Anousha Payne (b. 1991) lives and works in London. She graduated from Camberwell College of Arts with a BFA in 2014. Mainly working with sculpture and painting, her preferred materials are ceramics, textile, plaster, epoxy and watercolour. Payne's work explores the human pursuit of spirituality in object form, as a mode of cultural expression that is distinct from religious symbolism. Through the process of psychic automatism and free-association, she is interested in the possibilities of imbuing spirituality into an object and in the material qualities of religious or spiritual objects and spaces. Often deploying a reptile skin, Payne's ceramics are intended as hybrid objects, a reminder of the fluidity and shared qualities between humans, animals, the natural world and inanimate objects, questioning material hierarchies and values. Her recent and upcoming solo and duo exhibitions in London include those at Indigo + Madder (2022 and 2020); Public Gallery (2022); Cooke Latham (with Anna Perach) (2021); AG Projects (2017); and 71a Gallery (2017). Selected group exhibitions include: Hawala, Paradise Row Projects, London (2021); Beyond Skin, Tube Culture Hall, Milan (2021); Vessels, Athens, Greece (2021); Disir, Kristian Day, London (2019); Into the Soft, C4 Projects, Copenhagen (2019); Something Else, Victoria Gallery, Samara, Russia (2018); Papercuts by Kristian Day, Saatchi Gallery, London (2018); Something Else, Triumph Gallery, Moscow (2018); Wild Encounters, Guest Projects, London (2018); and HOT MILK, Post_Institute, London (2018). Payne is represented by Indigo + Madder, London.

 

Based in London, Anna Perach (b. 1985, USSR) is a Ukrainian born Israeli artist who holds an MFA with Distinction from Goldsmiths, University of London (2020). Perach’s artistic practice explores the dynamic between personal and cultural myths, finding the specific interest in how our private narratives are deeply rooted in ancient folklore and storytelling. She creates sculptural hybrids starting from female archetypes, in order to examine ideas of identity, gender and craft. Her main mediums are performance and wearable sculptures realised with a technique called tufting, which consists in making hand-made carpet textile. Through this medium, Perach examines how elements associated with the domestic sphere such as textiles and carpet operate as an extension of the self and reflect one's heritage and gender role. Recent solo and duo exhibitions include those at Cooke Latham, London (with Anousha Payne) (2021); Herzliya Museum of Contemporary Art, Israel (2021); and ADA Projects, Rome (2021). Selected group exhibitions include: Served, Sarabande Foundation, London (2021); Staying with the Trouble, l’étrangère, London (2021); The Sun and the Moon, Vitrine, Basel (2021); Touch Me Not, The Ryder Projects, Madrid (2021); London Grads Now, Saatchi Gallery, London (2020); Tomorrow: London, White Cube, London (2020); In Stitches, Larsen Warner, Stockholm (2020); Storia Notturna, Centrale Feis, Trento, Italy (2020); Mostyn Open, Mostyn, Llandudno, Wales (2019); The Mother Art Prize 2019, Mimosa House, London (2019); and Textus Ex Machina, aqb Project Space, Budapest (2019). Perach is represented by ADA Projects, Rome.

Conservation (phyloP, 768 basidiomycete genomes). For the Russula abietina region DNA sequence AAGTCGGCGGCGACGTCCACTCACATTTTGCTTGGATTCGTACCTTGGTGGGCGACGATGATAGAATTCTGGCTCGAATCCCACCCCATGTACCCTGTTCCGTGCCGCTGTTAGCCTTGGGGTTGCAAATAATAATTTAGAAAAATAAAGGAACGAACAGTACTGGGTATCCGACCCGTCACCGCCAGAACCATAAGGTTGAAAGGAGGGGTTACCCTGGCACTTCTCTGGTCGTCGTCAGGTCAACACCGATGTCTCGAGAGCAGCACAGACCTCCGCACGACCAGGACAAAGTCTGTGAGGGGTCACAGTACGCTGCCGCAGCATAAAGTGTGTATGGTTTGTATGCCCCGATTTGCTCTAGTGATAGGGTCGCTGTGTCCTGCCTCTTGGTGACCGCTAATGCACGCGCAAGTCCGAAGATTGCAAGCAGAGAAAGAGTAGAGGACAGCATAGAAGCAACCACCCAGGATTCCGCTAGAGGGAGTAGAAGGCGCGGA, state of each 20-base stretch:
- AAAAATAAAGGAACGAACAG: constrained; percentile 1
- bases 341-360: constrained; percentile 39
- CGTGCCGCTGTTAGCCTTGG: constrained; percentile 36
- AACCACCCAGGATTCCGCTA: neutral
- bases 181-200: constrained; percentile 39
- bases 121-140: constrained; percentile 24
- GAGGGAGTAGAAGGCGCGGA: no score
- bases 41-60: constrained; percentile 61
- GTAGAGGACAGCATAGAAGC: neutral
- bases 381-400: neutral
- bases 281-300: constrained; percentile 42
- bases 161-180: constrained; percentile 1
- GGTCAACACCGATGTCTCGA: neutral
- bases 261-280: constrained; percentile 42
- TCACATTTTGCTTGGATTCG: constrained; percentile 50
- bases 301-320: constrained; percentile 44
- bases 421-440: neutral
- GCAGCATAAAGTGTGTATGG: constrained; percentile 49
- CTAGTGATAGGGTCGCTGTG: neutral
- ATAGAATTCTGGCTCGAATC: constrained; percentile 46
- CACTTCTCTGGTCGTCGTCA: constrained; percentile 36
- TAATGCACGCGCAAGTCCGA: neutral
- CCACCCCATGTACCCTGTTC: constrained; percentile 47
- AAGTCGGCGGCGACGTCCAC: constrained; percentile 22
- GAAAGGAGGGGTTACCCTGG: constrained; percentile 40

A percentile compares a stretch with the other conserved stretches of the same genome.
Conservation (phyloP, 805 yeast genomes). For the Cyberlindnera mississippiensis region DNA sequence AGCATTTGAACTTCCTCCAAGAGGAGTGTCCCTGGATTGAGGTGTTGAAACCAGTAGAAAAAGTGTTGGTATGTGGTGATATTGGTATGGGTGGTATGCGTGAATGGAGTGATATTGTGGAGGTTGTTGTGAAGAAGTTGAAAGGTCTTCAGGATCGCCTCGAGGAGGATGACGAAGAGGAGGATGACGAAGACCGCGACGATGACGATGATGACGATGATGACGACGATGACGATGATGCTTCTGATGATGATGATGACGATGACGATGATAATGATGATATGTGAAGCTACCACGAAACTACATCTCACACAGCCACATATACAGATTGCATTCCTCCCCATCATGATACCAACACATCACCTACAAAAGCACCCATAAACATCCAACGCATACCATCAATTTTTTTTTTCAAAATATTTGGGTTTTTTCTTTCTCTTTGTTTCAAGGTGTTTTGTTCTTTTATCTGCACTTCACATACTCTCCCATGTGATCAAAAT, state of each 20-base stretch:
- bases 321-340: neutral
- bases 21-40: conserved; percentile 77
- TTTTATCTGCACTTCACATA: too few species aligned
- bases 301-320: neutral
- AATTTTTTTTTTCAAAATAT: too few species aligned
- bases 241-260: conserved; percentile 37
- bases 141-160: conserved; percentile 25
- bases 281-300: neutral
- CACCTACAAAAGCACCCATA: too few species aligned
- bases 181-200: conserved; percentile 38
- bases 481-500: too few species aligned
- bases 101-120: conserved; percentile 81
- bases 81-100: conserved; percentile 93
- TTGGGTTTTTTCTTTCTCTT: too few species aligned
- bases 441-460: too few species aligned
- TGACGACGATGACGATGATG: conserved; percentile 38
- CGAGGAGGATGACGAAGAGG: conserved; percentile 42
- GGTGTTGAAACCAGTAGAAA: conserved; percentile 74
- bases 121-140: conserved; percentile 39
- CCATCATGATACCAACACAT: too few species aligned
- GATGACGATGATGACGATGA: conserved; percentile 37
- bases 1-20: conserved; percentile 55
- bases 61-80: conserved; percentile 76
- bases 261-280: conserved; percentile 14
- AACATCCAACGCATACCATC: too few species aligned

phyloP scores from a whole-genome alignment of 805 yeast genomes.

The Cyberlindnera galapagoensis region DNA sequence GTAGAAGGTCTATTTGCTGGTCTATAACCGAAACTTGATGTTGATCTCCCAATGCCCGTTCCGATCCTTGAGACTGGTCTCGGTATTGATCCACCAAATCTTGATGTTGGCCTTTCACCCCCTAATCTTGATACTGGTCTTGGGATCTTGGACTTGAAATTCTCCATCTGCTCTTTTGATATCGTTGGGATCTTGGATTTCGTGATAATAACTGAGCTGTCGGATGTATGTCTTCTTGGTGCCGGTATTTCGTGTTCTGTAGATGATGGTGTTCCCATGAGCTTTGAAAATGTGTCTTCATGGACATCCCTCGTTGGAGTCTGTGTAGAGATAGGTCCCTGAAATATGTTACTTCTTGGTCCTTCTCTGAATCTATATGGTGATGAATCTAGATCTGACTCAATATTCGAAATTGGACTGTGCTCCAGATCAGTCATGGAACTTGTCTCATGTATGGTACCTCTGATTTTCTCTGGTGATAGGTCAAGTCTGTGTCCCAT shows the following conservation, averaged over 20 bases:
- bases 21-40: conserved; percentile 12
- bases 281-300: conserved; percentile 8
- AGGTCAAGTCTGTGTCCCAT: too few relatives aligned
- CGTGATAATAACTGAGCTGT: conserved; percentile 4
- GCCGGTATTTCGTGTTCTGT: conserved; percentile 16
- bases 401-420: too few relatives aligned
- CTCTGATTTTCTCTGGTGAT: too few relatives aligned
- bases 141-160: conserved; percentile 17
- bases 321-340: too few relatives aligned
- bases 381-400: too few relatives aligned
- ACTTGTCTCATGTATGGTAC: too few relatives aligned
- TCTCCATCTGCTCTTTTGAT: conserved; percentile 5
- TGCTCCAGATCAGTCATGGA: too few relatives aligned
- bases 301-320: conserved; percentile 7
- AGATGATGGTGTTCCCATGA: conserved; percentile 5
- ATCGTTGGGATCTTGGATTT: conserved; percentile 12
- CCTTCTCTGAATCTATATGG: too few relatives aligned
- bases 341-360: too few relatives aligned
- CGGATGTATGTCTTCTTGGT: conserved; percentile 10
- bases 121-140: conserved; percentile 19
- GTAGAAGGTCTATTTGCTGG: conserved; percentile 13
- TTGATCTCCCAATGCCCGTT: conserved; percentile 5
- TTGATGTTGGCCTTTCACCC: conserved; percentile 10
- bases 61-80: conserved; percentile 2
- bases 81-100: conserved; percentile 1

British painter Glen Pudvine (b. 1989, Chester, UK) lives and works in London where he co-runs the artist-led project space, PLAZA PLAZA in Elephant and Castle. In 2019, Pudvine graduated from the Royal Academy Schools in London after finishing his BA in Fine Art at Leeds Metropolitan University in 2011. Pudvine takes his nude self – complete with facial hair, musculature and erect penis - as the subject of his paintings, begging the question of whether narcissism or vulnerability drives this exploration. In the artist’s own words, ‘I don’t know where my vulnerability ends and my performance begins. What is actually being revealed about being a man, a human or a painter is a question I keep asking myself.’ These self-portraits often include interactions or exchanges with other species, such as dinosaurs, that subtly point to the desire for a monstrous transformation or expression of existential dread. In 2021, his work was featured in a solo exhibition at J Hammond Projects in London and a duo show with Dominic Watson at Quench Gallery, Margate. Selected group exhibitions, include: Young Monsters, Lychee One, London (2019); Premiums: Interim Projects 2018, Royal Academy of Arts, London (2018); New Contemporaries 2017, Block 336, London and Baltic Centre for Contemporary Art, Newcastle (2017-18); Addams Outtakes, Roaming Projects, London (2017); Something Like You, ANDOR, London (2017); Tired and Clever, Westminster Waste, London (2015); Every Emotion Under the Sun, Plaza Plaza, London (2015); and Tossed Salad and Scrambled Eggs (with Jesse Wine), Cactus Gallery, Liverpool (2015).

 

London-based British artist Antonia Showering (b. 1991, London) is known for her richly layered depictions of family members in landscape settings, deployed in warm, velvety washes of red, orange and green. Ambiguous yet psychologically charged, Showering’s paintings err between the abstract and the allegorical. Showering holds a BA with honours from City and Guilds of London Art School (2016) and an MFA from Slade School of Fine Art (2018). Her work was presented in an online solo show at White Cube, London in 2020. She has been featured in dozens of group exhibitions, including IRL: In Real Life, Timothy Taylor, London (2021), Dwelling is the Light, Timothy Taylor, London (2020); Society at Chalton Gallery, London (2019); Out Of This World at Stephen Friedman Gallery, London (2019); In the Company Of at TJ Boulting Gallery, London (2018); New Contemporaries at South London Gallery, London (2018); Kennedy Doig & Showering, Baert Gallery, Los Angeles (2018); and Great Women Artists at Mother, London (2017). Showering was the recipient of the New Contemporaries x SPACE Studio Bursary Award in 2018, The Great Women Artists Residency at Palazzo Monti in 2018 and the 2018 Henry Tonks Award.